LAO is responding to client need. Not all clients require the full representation of a lawyer. LAO has had a very successful history of applying this principle with our duty counsel program which receives more than $35 million dollars in funding annually.
Over the last couple of years Legal Aid Ontario has been increasing the use of technology to help improve our processes and reduce our administrative costs and invest savings in direct client services. This includes:
Simplifying client legal aid application process
We've made it easier and faster for clients to apply for a legal aid certificate. LAO has introduced a simplified application process for clients. This process reduces the time required to complete an application by 62 per cent and frees up resources that can be reinvested in direct client services. Sixty three per cent of clients receive a same day decision on their legal aid application, which allows them to begin moving forward with their legal matters.
Increasing access to legal aid services
Clients can access a full-range of legal aid services over the phone, including applying for certificates. The toll-free number is 1-800-668-8258 press 0, and there are no coins required, even from a payphone. Collect calls accepted.
The number also provides access to other legal aid services such as summary family and criminal legal advice from a lawyer for eligible clients, general information, and referrals to other social service agencies. All of these services are available in 120 languages through simultaneous translation. Phone services provide a more convenient access point for clients facing language barriers or transportation challenges. The toll-free number connects clients to legal aid employees in communities across the province. In January 2010, more than 10,000 people contacted us toll-free for legal aid assistance.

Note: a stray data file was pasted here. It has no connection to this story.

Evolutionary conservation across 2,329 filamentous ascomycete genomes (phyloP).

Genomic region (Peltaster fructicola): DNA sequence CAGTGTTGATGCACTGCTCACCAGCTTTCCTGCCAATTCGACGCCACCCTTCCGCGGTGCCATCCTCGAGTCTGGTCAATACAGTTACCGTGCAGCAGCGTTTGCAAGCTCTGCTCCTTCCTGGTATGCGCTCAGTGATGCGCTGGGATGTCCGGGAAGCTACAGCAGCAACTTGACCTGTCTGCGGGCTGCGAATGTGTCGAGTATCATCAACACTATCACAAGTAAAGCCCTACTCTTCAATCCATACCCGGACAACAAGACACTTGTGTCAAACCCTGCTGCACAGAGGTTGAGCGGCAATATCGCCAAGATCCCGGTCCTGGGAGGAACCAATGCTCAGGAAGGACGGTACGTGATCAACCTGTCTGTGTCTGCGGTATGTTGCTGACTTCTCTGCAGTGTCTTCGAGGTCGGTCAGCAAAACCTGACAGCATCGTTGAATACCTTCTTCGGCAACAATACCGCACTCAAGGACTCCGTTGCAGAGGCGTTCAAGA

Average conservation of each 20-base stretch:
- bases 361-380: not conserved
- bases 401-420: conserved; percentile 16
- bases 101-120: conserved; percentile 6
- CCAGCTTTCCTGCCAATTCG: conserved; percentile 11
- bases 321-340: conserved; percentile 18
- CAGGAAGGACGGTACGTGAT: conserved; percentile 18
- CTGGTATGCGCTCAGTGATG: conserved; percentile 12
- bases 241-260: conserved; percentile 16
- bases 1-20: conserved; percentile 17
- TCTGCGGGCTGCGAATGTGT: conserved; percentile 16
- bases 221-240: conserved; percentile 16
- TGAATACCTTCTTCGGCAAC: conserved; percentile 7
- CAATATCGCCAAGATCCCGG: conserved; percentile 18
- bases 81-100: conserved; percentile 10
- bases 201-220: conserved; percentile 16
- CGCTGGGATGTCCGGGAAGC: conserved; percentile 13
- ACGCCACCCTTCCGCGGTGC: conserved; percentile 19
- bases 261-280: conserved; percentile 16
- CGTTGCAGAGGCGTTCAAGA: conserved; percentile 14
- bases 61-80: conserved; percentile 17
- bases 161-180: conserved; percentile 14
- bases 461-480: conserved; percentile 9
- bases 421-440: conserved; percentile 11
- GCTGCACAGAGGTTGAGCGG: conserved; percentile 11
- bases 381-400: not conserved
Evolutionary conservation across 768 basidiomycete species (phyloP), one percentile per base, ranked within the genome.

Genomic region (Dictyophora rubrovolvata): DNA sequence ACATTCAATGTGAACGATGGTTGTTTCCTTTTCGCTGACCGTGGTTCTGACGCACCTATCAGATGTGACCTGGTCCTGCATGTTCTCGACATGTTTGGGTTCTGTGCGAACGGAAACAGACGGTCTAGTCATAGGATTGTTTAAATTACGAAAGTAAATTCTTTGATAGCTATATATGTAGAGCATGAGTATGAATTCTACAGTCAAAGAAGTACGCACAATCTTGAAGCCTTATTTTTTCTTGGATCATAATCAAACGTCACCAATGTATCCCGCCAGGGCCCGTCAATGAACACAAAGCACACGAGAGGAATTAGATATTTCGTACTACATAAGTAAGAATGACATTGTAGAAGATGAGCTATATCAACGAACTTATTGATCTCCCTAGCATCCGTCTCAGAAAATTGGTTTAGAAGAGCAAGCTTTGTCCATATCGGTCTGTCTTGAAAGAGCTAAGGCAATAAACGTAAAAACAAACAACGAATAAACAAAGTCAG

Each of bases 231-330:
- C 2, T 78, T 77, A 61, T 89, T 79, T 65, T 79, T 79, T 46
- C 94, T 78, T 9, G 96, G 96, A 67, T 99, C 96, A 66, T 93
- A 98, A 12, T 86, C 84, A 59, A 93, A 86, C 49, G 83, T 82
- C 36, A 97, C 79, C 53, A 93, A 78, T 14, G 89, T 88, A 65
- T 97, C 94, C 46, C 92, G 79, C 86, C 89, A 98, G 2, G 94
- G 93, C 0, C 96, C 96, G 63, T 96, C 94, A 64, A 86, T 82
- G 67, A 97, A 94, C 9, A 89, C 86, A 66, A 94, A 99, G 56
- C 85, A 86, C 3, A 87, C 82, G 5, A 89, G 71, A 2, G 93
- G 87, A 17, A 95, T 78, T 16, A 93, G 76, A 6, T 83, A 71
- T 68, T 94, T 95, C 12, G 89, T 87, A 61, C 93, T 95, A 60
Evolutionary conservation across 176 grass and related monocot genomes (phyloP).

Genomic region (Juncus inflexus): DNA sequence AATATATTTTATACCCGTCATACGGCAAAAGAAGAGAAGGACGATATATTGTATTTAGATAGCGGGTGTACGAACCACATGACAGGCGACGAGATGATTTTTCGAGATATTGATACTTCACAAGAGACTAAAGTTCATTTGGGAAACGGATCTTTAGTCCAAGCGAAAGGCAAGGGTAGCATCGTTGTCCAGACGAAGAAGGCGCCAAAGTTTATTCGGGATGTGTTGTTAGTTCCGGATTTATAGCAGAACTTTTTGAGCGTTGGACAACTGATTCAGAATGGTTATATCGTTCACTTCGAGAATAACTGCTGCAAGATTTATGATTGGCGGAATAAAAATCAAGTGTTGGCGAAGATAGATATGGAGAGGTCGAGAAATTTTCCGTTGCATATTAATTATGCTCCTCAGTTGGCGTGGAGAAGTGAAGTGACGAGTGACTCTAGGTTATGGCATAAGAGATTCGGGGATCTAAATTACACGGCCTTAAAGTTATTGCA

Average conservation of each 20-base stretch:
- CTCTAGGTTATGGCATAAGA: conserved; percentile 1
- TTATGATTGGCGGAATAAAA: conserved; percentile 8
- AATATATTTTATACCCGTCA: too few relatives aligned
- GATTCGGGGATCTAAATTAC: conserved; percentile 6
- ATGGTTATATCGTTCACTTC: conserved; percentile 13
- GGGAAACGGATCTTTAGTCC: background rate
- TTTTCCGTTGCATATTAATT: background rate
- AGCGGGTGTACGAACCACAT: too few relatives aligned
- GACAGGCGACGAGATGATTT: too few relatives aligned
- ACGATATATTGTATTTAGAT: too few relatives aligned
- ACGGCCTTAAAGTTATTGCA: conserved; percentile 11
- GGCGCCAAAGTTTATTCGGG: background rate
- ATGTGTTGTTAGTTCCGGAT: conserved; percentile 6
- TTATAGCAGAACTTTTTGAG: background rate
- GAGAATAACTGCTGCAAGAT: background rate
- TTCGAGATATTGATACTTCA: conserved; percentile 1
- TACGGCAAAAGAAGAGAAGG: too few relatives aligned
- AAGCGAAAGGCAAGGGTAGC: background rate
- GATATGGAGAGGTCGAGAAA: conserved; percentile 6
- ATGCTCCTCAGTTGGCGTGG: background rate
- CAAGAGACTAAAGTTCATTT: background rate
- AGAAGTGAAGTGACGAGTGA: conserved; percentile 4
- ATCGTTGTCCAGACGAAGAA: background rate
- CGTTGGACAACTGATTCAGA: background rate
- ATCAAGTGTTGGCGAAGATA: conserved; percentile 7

Increased online information and resources for clients
We have redesigned and re-launched our website (www.legalaid.on.ca), introducing changes to make the site more user-friendly. The revised site provides access to information about legal aid services, and other online resources and information. Since launching the site in late November, the site has had more than 175,500 visitors, and three quarters of a million page views.
More payment methods for clients
Legal Aid Ontario clients with contribution agreements no longer need to visit a legal aid office to make payments. Instead, payments can now be made at any bank location in Ontario. Clients do not need to have a bank account, and there is no fee for making a payment. This alternative also saves a trip to a legal aid office.
Improvements for legal aid lawyers
LAO has introduced online tools that expedite the certificate acknowledgment process (which confirms a clients' status and authorizes lawyers doing work on behalf of legal aid clients to begin working on a case). This process is all done online, so that lawyers no longer have to contact or request confirmation from a legal aid office.
Improving staff to management ratio
LAO is improving its staff to management ratio significantly by 50 per cent.
As a result of these and other improvements, LAO will reduce overall administrative costs by $ 22.7 million in 2010- while improving services for clients.
Can you give me an example of clinics that have merged?
An example of a clinic merger is the amalgamation of the Kenora Community Legal Clinic and the Rainy River District Community Legal Clinic into the Northwest Community Legal Clinic.
Here is a link to a release on our website:
For more information
For more information please contact:
Manager, Communications and Media Relations